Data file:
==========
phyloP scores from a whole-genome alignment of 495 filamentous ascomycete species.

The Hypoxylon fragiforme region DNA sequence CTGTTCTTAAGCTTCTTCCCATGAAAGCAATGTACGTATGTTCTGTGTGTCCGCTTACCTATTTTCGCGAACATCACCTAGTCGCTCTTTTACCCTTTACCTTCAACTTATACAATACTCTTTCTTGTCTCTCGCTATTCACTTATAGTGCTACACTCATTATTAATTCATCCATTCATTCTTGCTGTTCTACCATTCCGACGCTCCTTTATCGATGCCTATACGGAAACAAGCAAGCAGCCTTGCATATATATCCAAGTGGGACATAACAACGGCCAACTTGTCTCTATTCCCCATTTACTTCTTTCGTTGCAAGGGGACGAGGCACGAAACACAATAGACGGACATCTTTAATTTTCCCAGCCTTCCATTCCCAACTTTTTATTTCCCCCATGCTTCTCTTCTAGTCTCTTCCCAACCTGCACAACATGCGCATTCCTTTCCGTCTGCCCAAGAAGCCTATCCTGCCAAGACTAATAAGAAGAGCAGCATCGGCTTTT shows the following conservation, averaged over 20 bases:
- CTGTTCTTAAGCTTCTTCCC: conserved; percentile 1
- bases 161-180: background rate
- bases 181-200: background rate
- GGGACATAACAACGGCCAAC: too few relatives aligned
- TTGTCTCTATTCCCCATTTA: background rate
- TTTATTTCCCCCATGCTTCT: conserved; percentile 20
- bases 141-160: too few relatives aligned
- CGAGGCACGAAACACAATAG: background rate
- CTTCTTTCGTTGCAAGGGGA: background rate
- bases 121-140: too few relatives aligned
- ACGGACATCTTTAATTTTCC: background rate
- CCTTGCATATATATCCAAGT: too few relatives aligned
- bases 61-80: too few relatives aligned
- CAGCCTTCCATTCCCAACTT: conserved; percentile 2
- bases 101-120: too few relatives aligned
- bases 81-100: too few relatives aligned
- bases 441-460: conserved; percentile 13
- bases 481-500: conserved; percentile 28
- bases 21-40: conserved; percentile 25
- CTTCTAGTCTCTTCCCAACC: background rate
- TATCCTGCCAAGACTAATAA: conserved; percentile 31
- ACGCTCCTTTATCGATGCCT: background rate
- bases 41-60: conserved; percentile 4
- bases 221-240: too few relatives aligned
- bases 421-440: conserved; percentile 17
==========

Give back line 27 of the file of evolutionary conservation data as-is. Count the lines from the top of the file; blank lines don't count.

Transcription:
- bases 421-440: conserved; percentile 17